Lola & Toni in the Tonga

Group 74, Atata, and the big earthquake
October 19, 2008, 10:36 pm
Filed under: Uncategorized

In the last couple of weeks since our last post, some significant things have happened here in Tonga.  First of all, the arrival of the new training group, group 74 arrived.  This seems like a big milestone for our service here in Tonga, since it has been a little over a year since we arrived.  It also feels a little like we are passing the torch to the new trainees.  Just like we did, the new group has brought all sorts of energy as well as questions and concerns.  We have since settled into our sites and are living our everyday volunteers lives, and it is nice to see the energy they bring with them.  The arrival of the group was anticipated for many months, and communication between current volunteers and the new training group was fairly extensive.  Unlike Lara and I, many of the new trainees contacted current volunteers to ask questions about Tonga and what to prepare and pack.  A large group of current volunteers met the new group at the airport with signs and banners, and provided kahoas (Tongan leis) when they exited the terminal.  We remember the welcome we received at the airport as a great experience after such a long flight, and wanted to provide the same for them.   After a week in Nuku’alofa, the group headed up to Vava’u to continue their training while staying with their first homestay family.  Many of us will participate with training over the next ten weeks.

Group 74 arrival at the airport

Group 74 arrival at the airport

In other news, Lara and I with a group of friends recently went to a resort on one of the outer islands that we have not visited yet.  It is called the Royal Sunset Island Resort on the island of Atata.  It is about an hour boat ride from the wharf in Nuku’alofa.  It is also very expensive, and as a volunteer, we were only able to afford a day trip (including lunch) to the island.  It is a little different than the other islands that have resorts on them, as it actually contains a Tongan village rather than just the resort.  In fact, the Peace Corps has placed volunteers in the village on the island at different times.

Anyway, our good friends Scot and Karen, and Joe and Cory came to enjoy the day with us.  I should also note that this was kind of to celebrate my birthday, but I was more interested in spending a day with good friends checking out something new than I was in celebrating another birthday.  The island was incredibly beautiful as well as extremely quiet.  The service was very good at the bar/restaurant and the food was so-so.   It would be a wonderful way to spend a weekend if we could afford it, but maybe another time when we are rich and famous, and happen to be in Tonga.  We all got way too much sun and I am regretting my sunblock decisions or lack of now.  You would think after a year in the South Pacific we would all have a nice brown S. Pacific tan, but because the society is so conservative, it is tough to go out and enjoy the sun and water in typical American swimwear.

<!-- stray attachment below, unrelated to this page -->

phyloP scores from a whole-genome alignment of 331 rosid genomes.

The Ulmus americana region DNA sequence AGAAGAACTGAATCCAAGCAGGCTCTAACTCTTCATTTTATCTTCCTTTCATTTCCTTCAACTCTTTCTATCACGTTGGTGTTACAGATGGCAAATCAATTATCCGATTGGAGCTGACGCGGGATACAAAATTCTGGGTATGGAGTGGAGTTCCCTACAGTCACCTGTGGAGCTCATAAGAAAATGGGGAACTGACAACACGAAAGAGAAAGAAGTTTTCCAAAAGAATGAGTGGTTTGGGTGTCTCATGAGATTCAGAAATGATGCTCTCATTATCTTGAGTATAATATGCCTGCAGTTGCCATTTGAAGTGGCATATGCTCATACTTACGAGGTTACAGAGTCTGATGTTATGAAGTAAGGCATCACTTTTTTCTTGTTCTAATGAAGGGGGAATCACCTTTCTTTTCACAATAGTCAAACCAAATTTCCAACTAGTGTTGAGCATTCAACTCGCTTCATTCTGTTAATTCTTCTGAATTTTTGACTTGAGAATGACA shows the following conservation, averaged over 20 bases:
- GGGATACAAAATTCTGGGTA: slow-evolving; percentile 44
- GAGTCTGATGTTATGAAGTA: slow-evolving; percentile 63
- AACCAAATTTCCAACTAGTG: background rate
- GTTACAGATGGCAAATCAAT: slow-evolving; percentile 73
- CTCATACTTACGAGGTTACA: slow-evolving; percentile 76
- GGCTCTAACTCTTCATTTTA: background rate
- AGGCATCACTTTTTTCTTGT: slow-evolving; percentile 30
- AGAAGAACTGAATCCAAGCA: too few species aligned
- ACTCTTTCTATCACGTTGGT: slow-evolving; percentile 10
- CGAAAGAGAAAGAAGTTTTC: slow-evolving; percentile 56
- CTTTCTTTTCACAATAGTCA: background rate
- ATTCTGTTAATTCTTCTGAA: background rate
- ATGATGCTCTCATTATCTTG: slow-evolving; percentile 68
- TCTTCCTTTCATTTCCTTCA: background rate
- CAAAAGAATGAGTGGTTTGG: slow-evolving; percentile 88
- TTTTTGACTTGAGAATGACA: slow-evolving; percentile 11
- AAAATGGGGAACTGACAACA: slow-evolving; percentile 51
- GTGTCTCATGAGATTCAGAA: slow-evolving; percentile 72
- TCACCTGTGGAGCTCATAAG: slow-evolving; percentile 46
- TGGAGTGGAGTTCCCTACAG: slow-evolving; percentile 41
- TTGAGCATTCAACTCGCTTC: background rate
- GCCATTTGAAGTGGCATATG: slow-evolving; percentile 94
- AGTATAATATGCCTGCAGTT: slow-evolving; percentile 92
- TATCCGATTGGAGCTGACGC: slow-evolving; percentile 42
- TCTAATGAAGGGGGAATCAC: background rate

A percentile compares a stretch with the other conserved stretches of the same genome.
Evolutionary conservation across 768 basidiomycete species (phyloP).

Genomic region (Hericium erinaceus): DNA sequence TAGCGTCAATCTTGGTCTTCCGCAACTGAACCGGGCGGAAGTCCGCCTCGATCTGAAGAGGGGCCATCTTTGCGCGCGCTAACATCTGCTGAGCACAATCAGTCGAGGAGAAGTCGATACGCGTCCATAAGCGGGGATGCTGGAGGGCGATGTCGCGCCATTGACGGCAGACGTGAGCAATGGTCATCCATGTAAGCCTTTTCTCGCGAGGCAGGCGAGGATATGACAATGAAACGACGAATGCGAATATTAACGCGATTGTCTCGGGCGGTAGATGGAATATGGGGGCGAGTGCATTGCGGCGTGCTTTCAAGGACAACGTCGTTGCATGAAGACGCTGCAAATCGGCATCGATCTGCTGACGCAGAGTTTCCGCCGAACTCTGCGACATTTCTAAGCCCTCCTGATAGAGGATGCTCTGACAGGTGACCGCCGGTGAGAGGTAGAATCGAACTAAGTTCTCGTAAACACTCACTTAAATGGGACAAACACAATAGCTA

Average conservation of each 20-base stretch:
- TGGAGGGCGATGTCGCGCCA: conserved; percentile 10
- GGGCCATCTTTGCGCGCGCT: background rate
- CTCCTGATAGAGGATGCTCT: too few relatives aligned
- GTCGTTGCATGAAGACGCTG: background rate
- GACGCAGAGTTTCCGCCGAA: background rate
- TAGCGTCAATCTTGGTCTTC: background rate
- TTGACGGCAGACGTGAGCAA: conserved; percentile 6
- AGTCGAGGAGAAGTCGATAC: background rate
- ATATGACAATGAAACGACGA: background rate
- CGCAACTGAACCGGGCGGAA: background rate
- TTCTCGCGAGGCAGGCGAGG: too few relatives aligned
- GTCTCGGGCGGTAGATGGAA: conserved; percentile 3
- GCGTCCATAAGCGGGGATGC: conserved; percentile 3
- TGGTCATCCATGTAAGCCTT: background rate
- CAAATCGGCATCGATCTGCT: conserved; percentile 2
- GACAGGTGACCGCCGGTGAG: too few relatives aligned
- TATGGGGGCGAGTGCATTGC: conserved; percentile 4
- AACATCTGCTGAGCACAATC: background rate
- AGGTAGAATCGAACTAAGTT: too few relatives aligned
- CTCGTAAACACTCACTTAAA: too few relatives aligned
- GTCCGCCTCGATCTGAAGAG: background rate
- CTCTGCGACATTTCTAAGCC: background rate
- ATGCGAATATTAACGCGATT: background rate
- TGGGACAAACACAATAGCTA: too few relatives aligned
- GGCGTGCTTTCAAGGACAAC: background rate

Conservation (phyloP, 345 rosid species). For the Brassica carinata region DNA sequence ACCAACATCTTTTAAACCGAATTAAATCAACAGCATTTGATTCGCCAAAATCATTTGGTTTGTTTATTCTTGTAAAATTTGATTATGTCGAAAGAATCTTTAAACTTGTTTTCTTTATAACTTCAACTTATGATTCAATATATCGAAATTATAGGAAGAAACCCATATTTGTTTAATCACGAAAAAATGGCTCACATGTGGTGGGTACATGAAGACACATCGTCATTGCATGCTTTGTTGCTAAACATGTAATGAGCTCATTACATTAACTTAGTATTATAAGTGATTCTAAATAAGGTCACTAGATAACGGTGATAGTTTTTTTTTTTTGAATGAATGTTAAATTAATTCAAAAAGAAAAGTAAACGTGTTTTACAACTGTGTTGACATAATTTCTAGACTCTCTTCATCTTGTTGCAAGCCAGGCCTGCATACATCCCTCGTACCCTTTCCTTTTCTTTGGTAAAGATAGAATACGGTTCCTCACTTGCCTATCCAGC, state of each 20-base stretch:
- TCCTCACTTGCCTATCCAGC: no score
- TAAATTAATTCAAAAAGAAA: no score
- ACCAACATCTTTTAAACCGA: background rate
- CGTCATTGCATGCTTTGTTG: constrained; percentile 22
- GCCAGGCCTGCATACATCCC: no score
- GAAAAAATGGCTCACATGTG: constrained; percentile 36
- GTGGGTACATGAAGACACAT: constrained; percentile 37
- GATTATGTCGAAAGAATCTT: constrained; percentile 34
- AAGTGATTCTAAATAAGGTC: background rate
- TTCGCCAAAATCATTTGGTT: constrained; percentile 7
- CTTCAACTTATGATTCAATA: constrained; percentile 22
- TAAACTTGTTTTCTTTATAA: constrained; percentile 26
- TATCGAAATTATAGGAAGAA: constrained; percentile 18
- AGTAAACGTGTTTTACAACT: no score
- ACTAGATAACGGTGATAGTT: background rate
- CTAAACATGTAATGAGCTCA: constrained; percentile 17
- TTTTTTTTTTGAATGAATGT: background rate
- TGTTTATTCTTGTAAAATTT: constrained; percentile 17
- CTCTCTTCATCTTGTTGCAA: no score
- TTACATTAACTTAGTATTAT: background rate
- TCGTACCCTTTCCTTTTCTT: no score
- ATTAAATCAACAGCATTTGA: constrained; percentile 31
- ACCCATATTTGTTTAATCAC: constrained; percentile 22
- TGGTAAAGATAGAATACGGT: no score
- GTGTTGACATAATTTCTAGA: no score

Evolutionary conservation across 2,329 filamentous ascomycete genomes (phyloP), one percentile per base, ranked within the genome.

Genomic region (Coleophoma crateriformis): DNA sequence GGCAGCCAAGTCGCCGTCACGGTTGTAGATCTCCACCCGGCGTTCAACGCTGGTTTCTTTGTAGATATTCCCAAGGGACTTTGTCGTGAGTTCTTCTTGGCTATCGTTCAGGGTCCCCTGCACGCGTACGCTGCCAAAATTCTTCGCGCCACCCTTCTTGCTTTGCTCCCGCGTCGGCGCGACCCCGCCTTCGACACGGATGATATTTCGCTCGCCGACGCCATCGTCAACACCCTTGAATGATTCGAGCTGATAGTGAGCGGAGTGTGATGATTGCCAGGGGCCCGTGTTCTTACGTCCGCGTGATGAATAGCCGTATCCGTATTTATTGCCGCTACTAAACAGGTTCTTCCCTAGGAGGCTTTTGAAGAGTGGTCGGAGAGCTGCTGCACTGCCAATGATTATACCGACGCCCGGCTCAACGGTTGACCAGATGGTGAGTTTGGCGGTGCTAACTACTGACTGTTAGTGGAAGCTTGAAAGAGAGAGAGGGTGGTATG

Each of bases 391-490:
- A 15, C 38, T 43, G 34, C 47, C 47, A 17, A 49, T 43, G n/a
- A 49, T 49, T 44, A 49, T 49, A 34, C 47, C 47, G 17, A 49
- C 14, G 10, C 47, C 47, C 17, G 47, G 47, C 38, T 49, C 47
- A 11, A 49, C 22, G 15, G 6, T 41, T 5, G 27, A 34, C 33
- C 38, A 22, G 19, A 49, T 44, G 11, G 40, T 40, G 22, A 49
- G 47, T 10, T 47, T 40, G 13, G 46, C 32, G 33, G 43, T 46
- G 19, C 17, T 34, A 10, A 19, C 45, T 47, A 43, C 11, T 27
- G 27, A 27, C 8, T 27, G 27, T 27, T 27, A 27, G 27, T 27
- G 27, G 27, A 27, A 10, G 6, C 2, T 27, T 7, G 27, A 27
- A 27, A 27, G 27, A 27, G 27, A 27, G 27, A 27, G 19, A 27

Royal Sunset Resort -Atata

Royal Sunset Resort -Atata

Last but not least on the memorable things that have happened to us in the last couple of weeks.  While enjoying our usual relaxing Sunday of eating, watching movies or videos, napping, all the good things you can do on Sunday here in Tonga, we were hit by an earthquake.  The earthquake registered about 7.0 on the richter scale, which is huge by most standards.  Fortunately, the quake was centered about 95 miles to the east of us, and quite a few miles below ground.   It gave us some pretty good rocking and rolling in our house though.   As soon as I felt the quake, I figured the best thing to do was go outside, especially since our house doesn’t live up to the standards of a typical American house, and was worried that if it got worse, it would collapse.   As a Peace Corps volunteer, you are supposed to keep an emergency bag packed in case of an emergency (like an earthquake) and  you have to leave your house immediately.  After going outside, I realized that we didn’t have a bag like that, and all we were wearing were t-shirts and lava-lavas (sarongs).  If this would have been a big disastrous earthquake, that would have destroyed our house, we would have been screwed.  So, after the quake stopped, we threw together a small emergency bag together just in case of any big aftershocks, or future earthquakes.  It is almost cyclone season here as well, so not a bad idea to keep one packed anyway.


2 Comments so far
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Alan and I just read your October blog – did you vote? – we are going back to NH tomorrow to, we hope, celebrate – your life sounds so interesting – we are glad you are enjoying it and doing good at the same time – much love, a & k

Comment by Kathleen Hunter

I’m heading to Tonga this weekend to do some documentary photography and would love to hook up with you and some of the other Peace Core volunteers. Drop me a line if you have time:)

Comment by Marcel

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